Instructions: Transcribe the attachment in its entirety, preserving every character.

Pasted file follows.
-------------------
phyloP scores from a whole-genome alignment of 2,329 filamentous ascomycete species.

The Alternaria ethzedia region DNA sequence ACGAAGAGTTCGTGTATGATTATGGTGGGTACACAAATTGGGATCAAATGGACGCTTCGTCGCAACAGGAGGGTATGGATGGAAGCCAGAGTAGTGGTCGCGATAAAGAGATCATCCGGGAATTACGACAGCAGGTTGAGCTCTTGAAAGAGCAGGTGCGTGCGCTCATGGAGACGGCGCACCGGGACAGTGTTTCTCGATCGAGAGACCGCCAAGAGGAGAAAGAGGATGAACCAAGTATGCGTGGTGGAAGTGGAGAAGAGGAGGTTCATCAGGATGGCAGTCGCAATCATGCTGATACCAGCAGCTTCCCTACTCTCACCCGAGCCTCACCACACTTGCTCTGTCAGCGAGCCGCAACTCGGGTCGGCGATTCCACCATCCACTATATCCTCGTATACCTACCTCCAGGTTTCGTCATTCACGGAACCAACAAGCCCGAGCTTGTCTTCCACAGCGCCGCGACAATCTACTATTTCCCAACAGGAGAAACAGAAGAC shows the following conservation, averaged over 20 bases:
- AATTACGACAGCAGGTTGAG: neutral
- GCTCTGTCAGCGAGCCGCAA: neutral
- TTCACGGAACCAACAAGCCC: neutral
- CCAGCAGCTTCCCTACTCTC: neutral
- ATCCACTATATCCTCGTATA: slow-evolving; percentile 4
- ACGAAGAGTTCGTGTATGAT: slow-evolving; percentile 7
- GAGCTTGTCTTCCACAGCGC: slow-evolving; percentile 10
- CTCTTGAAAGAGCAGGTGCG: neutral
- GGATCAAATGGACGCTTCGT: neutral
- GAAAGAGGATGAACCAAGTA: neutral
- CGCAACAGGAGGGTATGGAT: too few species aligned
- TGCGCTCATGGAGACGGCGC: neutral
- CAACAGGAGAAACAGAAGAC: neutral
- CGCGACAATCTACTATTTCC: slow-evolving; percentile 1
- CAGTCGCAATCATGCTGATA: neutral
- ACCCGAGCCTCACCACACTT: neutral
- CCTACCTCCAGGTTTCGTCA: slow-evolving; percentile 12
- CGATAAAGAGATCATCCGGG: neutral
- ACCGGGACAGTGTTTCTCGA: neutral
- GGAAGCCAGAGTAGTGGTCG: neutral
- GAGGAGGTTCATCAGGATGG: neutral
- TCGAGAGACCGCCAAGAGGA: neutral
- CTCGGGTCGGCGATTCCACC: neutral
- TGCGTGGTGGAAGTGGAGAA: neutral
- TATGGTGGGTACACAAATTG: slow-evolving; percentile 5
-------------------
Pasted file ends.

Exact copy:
phyloP scores from a whole-genome alignment of 2,329 filamentous ascomycete species.

The Alternaria ethzedia region DNA sequence ACGAAGAGTTCGTGTATGATTATGGTGGGTACACAAATTGGGATCAAATGGACGCTTCGTCGCAACAGGAGGGTATGGATGGAAGCCAGAGTAGTGGTCGCGATAAAGAGATCATCCGGGAATTACGACAGCAGGTTGAGCTCTTGAAAGAGCAGGTGCGTGCGCTCATGGAGACGGCGCACCGGGACAGTGTTTCTCGATCGAGAGACCGCCAAGAGGAGAAAGAGGATGAACCAAGTATGCGTGGTGGAAGTGGAGAAGAGGAGGTTCATCAGGATGGCAGTCGCAATCATGCTGATACCAGCAGCTTCCCTACTCTCACCCGAGCCTCACCACACTTGCTCTGTCAGCGAGCCGCAACTCGGGTCGGCGATTCCACCATCCACTATATCCTCGTATACCTACCTCCAGGTTTCGTCATTCACGGAACCAACAAGCCCGAGCTTGTCTTCCACAGCGCCGCGACAATCTACTATTTCCCAACAGGAGAAACAGAAGAC shows the following conservation, averaged over 20 bases:
- AATTACGACAGCAGGTTGAG: neutral
- GCTCTGTCAGCGAGCCGCAA: neutral
- TTCACGGAACCAACAAGCCC: neutral
- CCAGCAGCTTCCCTACTCTC: neutral
- ATCCACTATATCCTCGTATA: slow-evolving; percentile 4
- ACGAAGAGTTCGTGTATGAT: slow-evolving; percentile 7
- GAGCTTGTCTTCCACAGCGC: slow-evolving; percentile 10
- CTCTTGAAAGAGCAGGTGCG: neutral
- GGATCAAATGGACGCTTCGT: neutral
- GAAAGAGGATGAACCAAGTA: neutral
- CGCAACAGGAGGGTATGGAT: too few species aligned
- TGCGCTCATGGAGACGGCGC: neutral
- CAACAGGAGAAACAGAAGAC: neutral
- CGCGACAATCTACTATTTCC: slow-evolving; percentile 1
- CAGTCGCAATCATGCTGATA: neutral
- ACCCGAGCCTCACCACACTT: neutral
- CCTACCTCCAGGTTTCGTCA: slow-evolving; percentile 12
- CGATAAAGAGATCATCCGGG: neutral
- ACCGGGACAGTGTTTCTCGA: neutral
- GGAAGCCAGAGTAGTGGTCG: neutral
- GAGGAGGTTCATCAGGATGG: neutral
- TCGAGAGACCGCCAAGAGGA: neutral
- CTCGGGTCGGCGATTCCACC: neutral
- TGCGTGGTGGAAGTGGAGAA: neutral
- TATGGTGGGTACACAAATTG: slow-evolving; percentile 5